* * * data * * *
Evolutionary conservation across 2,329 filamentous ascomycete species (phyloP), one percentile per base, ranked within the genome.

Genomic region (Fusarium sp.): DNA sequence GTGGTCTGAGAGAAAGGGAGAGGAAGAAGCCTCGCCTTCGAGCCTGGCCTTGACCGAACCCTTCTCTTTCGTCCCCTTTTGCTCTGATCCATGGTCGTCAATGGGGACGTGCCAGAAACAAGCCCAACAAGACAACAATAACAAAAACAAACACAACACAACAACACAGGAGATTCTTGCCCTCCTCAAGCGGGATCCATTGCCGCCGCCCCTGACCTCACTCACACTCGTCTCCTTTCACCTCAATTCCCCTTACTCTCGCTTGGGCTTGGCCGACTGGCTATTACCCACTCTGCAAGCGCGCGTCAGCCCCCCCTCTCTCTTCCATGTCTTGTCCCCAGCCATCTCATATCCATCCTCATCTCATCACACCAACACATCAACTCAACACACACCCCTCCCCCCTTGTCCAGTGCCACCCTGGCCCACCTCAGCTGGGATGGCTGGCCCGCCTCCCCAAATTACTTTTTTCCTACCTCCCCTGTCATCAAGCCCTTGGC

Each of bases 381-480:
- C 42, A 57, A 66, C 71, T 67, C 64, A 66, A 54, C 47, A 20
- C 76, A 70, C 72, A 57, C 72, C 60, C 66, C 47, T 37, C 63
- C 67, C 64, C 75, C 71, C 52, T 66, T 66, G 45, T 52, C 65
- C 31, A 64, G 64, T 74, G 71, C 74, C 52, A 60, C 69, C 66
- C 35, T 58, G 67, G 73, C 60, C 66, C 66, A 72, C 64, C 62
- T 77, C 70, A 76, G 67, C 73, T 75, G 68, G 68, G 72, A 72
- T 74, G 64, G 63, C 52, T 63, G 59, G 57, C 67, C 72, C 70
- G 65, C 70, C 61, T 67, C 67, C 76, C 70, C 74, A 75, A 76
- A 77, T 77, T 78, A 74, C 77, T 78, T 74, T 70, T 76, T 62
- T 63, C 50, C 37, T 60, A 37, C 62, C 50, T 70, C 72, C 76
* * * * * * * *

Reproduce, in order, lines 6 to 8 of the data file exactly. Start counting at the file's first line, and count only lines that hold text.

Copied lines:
- C 67, C 64, C 75, C 71, C 52, T 66, T 66, G 45, T 52, C 65
- C 31, A 64, G 64, T 74, G 71, C 74, C 52, A 60, C 69, C 66
- C 35, T 58, G 67, G 73, C 60, C 66, C 66, A 72, C 64, C 62